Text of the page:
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View Full Version : Deer dragging/transport


riddleofsteel
November 26, 2004, 03:21 PM
After developing a near case of tennis elbow dragging deer this year I pressed one of my kid's plastic sleds into service. We killed a big doe yesterday about 3/4 of a mile into the big woods. I just rolled her onto the plastic sled and tied her down. The next step was the 3/4 mile drag to the road and the truck over trails, logs, and VERY steep hills. At the hills I uncoiled a long rope, attached to the sled and climbed to the top of the hill. Then I pulled the sled up the hill while my son kept tension on the rope that was wrapped once around a tree. Easiest deer transport to date, it was like she was on wheels. The long black plastic sled sold for about $19.95 in a hardware store during our last big snow and is pretty thick plastic. Believe me it will be on my truck from now on during deer season. It make a good drag to transport equipment into the woods as well.

CJNies
November 26, 2004, 04:26 PM
We use plastic sleds also, they work well in tall grass, mud and even snow ;)
My younger brother is a firefighter paramedic and somewhere along the way he picked up an orange body bag so we just roll the deer into the bag zip it up tie it to the sled and drag away. Antlers and legs don't get caught up on deadfalls and brush any longer.

MeekAndMild
November 26, 2004, 09:35 PM
Tractor is the best way to go. Tractor can go through mud that would sink a truck or 4 wheeler. Used diesel tractor is cheaper and more reliable than a 4 wheeler. (Got no snow down south but everybody has a tractor. :D)

pinkfloydman
November 27, 2004, 06:43 PM
yeah but the plastic sled is the greatest becuase if you have to cross water we attached foam peise all around it and it floated perfectly...but the doe only weighed 153 i might add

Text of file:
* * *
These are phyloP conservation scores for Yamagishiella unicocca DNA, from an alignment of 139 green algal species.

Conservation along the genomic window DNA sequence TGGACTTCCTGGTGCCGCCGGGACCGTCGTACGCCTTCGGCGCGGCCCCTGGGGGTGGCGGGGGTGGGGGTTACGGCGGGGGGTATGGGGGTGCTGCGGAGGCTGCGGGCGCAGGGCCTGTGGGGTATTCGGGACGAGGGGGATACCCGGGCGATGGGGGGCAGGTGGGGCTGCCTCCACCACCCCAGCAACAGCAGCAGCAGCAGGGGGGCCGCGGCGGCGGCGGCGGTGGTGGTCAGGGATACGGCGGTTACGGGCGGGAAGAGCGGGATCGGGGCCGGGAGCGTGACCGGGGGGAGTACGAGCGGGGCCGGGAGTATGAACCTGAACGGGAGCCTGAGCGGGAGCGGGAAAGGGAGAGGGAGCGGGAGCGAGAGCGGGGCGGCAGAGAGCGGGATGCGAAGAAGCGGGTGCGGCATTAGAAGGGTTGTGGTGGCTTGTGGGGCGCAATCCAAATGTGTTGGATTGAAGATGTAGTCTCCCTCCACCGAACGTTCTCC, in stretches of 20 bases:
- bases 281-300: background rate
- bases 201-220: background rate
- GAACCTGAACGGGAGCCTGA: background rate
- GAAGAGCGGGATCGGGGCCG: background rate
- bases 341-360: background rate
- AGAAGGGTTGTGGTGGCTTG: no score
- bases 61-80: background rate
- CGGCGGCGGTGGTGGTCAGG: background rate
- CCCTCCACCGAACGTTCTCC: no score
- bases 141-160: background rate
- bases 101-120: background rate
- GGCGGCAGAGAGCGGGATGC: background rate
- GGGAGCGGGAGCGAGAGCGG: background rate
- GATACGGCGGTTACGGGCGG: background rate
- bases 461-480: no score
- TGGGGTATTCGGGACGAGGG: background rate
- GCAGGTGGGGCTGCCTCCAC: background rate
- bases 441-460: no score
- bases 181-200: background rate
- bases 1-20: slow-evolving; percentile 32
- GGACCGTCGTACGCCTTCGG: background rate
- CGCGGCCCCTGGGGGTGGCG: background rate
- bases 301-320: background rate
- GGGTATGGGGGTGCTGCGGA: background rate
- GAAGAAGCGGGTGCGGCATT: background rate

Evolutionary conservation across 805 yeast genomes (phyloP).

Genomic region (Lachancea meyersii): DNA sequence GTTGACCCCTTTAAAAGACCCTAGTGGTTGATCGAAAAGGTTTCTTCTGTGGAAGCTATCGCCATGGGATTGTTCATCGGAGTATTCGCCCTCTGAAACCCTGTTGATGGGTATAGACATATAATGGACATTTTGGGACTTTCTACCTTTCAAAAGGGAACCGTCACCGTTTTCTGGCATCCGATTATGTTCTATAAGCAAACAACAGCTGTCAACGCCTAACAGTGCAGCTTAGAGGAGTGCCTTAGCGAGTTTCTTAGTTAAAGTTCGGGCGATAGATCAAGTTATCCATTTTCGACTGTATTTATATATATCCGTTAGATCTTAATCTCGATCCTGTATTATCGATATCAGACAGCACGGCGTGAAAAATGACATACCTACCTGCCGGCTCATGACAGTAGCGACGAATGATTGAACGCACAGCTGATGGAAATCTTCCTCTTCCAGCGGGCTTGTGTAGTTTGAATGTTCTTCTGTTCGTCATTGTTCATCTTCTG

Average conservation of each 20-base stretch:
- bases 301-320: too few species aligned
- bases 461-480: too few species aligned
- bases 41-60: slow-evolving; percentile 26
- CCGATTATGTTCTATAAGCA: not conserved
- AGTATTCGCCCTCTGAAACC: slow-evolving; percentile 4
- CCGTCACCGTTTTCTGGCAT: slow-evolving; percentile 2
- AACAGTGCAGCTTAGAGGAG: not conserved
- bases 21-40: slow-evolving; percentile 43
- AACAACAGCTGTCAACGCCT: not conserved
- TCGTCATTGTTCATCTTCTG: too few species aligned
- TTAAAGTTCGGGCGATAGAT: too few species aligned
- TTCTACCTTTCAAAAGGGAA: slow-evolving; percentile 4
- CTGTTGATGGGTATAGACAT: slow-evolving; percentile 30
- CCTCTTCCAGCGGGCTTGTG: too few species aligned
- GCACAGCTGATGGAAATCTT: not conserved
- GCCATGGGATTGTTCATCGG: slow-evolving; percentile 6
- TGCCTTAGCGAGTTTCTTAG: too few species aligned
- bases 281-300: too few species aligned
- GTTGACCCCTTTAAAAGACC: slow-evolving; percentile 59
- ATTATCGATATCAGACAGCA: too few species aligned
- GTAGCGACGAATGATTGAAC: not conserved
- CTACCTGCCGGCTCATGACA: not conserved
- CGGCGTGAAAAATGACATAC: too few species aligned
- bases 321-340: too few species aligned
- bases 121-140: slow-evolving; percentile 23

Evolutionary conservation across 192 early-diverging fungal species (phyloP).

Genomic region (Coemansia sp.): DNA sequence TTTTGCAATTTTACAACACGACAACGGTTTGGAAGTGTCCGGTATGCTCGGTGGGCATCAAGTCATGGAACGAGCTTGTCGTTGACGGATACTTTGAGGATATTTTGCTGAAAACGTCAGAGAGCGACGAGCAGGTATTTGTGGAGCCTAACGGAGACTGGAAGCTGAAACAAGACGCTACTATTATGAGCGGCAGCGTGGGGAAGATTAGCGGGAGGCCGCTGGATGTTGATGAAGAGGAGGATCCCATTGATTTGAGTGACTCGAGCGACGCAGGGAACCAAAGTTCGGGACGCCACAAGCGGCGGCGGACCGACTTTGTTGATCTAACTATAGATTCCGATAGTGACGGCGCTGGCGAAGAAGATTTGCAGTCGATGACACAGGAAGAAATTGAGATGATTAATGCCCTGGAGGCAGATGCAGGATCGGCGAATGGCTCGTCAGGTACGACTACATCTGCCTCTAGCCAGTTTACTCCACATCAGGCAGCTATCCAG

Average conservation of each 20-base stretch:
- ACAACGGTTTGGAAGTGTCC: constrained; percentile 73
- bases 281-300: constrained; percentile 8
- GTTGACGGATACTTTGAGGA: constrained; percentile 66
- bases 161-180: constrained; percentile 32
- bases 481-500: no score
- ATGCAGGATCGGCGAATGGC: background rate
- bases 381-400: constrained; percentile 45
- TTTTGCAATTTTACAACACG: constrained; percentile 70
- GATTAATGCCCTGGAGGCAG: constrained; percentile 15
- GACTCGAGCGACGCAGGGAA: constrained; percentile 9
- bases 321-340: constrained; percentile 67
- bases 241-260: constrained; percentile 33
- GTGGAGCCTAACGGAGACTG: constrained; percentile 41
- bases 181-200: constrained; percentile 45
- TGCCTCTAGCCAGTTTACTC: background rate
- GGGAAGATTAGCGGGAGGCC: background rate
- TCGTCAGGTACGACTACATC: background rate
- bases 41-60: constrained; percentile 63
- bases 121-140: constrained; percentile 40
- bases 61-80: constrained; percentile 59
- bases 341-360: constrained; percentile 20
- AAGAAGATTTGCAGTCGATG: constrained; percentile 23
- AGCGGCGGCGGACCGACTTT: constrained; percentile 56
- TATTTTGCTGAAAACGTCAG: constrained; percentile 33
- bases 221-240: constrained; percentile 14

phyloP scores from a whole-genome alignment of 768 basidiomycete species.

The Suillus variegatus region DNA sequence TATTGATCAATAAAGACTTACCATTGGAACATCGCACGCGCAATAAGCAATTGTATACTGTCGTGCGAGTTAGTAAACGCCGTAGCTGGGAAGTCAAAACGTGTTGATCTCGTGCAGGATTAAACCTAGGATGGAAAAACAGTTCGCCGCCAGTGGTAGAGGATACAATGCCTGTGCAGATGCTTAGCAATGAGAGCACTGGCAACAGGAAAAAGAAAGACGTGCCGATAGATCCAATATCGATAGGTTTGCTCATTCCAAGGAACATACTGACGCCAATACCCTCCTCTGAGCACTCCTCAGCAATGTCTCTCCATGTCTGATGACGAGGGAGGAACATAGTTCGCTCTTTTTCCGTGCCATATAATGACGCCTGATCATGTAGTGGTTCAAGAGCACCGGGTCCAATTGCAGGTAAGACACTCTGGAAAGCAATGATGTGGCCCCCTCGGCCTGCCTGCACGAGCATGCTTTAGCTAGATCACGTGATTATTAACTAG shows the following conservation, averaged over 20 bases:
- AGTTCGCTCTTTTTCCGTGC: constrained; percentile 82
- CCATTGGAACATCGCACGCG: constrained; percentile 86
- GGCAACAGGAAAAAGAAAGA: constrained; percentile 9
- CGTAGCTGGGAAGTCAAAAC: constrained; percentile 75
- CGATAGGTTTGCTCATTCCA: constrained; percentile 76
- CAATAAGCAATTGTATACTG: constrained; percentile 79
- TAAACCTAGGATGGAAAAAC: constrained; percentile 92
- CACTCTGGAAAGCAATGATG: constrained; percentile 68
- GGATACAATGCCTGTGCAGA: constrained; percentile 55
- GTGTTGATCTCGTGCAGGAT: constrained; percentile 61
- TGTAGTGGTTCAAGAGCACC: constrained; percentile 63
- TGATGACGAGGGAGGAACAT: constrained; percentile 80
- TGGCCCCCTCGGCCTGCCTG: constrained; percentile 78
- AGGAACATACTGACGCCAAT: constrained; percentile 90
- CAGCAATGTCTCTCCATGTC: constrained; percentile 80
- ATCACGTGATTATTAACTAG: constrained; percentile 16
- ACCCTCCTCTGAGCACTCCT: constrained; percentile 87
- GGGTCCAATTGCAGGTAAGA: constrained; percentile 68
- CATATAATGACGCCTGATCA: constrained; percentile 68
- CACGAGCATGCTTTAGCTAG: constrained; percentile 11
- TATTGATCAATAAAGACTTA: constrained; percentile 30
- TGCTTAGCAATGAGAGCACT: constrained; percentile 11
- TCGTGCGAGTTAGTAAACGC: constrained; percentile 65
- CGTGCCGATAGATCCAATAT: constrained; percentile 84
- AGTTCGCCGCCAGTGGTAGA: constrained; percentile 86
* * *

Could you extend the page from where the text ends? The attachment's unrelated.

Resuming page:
Dean C
November 27, 2004, 07:18 PM
It's all in pounds per square inch (psi). The same pounds spread over more square inches equals an easier pull and a quicker treck to that cold beer in camp.
dean

FirstFreedom
November 29, 2004, 12:11 PM
Good info - thanks. Those steep hills are plenty nuff of a workout without a deer to drag. How big is big?

DAVID NANCARROW
November 29, 2004, 02:27 PM
Tractor is the best way to go

Meals on wheels :D

FirstFreedom
November 29, 2004, 03:55 PM
Hey Riddle, on your website (very interesting - nice job), why is it that under the holster section, there appears to be 2 handguns in holsters which are not featured in your CCW weapons page - namely, what appears to be a Sig (228?), and a S&W of some flavor I believe (a Perf center 452?). Are these part of your "arsenal" as well? Nice grips all around, BTW.

MeekNMild, What kind of tractor is pictured there?

wyrdone
November 29, 2004, 04:11 PM
We hunt on our family's land on the Eastern Shore. Generally we retrieve deer using the "garden cart" (kind of like a wheelbarrow box with bicycle wheels) or the mower deck of the tractor depending on how far away we are.

edit: Spelling mistake..Doh!

T in VA
November 29, 2004, 04:48 PM
I use a Polaris to drag mine out of the woods.

MeekAndMild
November 30, 2004, 10:34 PM
MeekNMild, What kind of tractor is pictured there? Ford New Holland compact tractor (http://www.newholland.com/h4/products/products_series_detail.asp?Reg=NA&RL=ENNA&NavID=000001277003&series=000005154711).

CJNies
December 1, 2004, 09:15 AM
Terrain has a lot to do with this subject. Two of the bucks I took this season we simply drove an F-350 up to them and loaded them up. Several had to be drug forty or fifty yards though tall grass and aspen to an open field but two had to be strapped to the sled. A tractor would have been far more work then two men pulling that buck up that hill. A good 4x4 4wheeler may have done it but the entire hillside would have been torn up. You don’t use a screw driver to drive nails, you need different tools for different applications ;)